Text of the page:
IP multinetting refers to having multiple IP networks on the same bridging domain (or VLAN). The hosts connected to the same physical segment can belong to any one of the networks, so multiple subnets can overlap onto the same physical segment. Any routing between the hosts in different networks is done through the router interface. Typically, different IP networks are on different physical segments, but IP multinetting does not require this.
Multinetting can be a critical element in a transition strategy, allowing a legacy assignment of IP addresses to coexist with newly configured hosts. However, because of the additional constraints introduced in troubleshooting and bandwidth, Extreme Networks recommends that you use multinetting as a transitional tactic only, and not as a long-term network design strategy.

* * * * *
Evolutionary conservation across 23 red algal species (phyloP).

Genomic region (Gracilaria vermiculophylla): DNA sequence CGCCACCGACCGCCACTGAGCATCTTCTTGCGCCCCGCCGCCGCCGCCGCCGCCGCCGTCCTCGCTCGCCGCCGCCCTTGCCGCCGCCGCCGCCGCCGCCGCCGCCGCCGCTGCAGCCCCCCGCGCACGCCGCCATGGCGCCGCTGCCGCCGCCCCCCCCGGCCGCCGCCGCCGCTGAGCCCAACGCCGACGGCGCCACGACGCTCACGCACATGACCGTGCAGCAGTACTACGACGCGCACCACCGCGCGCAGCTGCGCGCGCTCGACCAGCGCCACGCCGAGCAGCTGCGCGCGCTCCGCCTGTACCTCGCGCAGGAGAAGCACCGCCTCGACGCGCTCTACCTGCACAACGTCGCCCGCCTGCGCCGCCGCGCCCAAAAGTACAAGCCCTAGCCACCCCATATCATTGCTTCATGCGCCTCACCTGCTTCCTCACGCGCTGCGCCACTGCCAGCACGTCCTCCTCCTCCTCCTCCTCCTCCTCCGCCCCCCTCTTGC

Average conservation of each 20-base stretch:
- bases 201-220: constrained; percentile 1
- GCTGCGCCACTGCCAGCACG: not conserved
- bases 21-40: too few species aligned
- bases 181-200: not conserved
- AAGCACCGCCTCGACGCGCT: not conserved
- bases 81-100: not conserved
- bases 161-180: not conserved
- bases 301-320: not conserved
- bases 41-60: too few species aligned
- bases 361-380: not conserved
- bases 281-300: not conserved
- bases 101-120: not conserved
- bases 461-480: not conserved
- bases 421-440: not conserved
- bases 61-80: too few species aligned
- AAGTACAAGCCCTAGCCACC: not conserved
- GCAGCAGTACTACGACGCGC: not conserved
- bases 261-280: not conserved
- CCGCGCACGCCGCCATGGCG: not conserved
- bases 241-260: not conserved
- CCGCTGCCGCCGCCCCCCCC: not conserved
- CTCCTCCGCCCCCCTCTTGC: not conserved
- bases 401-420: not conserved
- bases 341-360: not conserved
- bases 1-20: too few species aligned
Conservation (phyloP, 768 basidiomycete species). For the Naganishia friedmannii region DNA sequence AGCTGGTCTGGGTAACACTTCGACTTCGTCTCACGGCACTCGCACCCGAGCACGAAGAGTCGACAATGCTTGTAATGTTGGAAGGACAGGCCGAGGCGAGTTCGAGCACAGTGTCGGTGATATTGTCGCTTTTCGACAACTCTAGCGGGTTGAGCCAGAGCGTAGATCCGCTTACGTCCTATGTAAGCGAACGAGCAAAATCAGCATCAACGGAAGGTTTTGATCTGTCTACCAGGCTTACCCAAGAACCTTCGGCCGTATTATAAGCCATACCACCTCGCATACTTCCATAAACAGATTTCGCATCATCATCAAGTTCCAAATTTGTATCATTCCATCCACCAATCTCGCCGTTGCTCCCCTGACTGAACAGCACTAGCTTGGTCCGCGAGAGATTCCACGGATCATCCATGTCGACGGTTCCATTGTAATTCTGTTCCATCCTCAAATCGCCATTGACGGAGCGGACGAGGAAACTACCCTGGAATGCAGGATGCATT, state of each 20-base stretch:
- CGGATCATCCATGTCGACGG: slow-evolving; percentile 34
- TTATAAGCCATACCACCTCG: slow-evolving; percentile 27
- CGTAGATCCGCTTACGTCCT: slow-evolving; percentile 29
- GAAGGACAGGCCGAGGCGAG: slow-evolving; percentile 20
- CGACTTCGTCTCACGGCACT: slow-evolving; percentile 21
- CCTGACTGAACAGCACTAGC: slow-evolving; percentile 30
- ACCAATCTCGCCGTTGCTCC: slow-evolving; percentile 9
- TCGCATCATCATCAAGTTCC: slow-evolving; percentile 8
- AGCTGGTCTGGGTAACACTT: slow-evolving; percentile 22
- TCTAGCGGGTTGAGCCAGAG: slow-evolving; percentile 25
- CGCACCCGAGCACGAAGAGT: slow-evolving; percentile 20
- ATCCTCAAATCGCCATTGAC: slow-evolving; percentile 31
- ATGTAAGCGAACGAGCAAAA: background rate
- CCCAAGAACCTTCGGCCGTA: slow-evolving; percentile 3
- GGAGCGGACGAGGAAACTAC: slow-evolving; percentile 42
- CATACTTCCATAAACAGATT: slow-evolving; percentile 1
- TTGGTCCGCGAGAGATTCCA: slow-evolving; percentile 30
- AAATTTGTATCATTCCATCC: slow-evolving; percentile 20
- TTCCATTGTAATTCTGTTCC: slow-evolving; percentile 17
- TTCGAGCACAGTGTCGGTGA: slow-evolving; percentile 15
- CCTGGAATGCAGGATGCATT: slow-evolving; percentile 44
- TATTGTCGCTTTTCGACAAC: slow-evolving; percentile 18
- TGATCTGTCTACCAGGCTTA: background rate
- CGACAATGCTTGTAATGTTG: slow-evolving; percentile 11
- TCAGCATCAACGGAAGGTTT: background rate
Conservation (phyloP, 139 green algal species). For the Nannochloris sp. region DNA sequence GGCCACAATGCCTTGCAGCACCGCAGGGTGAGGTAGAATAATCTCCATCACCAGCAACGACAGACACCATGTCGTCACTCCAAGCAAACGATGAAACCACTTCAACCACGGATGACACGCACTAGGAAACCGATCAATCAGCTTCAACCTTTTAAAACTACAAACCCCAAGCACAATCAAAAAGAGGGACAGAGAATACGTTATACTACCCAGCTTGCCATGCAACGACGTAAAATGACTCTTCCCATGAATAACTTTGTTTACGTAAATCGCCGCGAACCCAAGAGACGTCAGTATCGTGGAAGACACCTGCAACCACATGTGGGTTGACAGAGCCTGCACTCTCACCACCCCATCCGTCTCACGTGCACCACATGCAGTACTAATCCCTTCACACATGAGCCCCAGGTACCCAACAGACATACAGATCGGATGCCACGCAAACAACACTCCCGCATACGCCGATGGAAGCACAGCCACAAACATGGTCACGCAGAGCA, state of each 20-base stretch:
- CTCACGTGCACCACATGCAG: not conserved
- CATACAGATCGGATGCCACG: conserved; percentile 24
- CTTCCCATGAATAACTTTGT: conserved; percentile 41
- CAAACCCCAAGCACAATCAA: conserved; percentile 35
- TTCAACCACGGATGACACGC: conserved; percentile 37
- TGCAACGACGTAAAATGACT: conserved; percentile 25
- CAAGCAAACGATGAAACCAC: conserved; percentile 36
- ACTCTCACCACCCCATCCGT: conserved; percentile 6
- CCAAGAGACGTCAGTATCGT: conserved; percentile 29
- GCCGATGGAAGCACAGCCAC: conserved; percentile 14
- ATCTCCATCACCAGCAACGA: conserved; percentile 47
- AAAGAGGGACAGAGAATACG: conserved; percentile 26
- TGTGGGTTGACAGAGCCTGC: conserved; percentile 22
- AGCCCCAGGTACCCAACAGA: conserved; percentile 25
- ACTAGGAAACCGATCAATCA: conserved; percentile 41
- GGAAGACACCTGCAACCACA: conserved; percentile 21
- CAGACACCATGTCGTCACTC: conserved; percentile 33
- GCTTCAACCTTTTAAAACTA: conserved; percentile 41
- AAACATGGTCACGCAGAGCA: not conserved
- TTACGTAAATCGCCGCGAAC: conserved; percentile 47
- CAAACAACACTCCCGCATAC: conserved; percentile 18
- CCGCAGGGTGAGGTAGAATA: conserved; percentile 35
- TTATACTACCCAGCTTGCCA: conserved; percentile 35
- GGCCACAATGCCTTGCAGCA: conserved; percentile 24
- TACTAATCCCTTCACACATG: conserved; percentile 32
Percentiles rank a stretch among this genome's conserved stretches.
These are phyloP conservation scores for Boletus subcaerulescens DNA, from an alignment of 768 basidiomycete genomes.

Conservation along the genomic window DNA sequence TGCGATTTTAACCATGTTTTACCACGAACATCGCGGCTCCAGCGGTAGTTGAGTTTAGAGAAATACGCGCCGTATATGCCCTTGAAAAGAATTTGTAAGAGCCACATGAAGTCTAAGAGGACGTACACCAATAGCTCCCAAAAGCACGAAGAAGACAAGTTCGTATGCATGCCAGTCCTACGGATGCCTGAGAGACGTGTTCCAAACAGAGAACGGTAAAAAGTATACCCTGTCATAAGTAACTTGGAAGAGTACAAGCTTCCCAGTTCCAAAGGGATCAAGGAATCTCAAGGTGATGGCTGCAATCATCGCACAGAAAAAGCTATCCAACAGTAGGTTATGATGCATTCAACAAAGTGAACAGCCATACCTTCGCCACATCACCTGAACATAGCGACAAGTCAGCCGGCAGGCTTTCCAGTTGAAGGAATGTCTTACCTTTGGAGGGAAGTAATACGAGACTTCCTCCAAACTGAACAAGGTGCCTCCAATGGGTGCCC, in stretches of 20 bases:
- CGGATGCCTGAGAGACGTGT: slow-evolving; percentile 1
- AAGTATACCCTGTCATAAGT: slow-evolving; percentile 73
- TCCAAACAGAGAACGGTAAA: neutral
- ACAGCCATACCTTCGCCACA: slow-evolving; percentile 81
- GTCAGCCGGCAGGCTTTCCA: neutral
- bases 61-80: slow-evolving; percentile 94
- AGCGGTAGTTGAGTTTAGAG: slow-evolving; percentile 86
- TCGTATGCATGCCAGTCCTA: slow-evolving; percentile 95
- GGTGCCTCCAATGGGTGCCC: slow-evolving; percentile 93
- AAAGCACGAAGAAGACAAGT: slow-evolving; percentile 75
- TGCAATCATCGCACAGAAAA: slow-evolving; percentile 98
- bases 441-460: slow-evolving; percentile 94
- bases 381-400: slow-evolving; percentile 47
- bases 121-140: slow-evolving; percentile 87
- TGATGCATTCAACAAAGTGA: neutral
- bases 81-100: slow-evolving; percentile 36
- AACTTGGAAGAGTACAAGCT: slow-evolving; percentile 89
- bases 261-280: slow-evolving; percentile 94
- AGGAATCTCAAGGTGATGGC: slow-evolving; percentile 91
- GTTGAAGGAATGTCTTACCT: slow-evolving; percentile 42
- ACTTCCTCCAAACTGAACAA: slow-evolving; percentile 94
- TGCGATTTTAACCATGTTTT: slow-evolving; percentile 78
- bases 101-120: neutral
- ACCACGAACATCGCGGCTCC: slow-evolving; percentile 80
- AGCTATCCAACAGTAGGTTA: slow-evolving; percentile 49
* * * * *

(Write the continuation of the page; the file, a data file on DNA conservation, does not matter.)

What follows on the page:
Multinetting in ExtremeXOS does not require that you create a dummy multinetting protocol, and does not require that you create VLANs for each IP network. This implementation does not require you to explicitly enable IP multinetting. Multinetting is automatically enabled when a secondary IP address is assigned to a VLAN.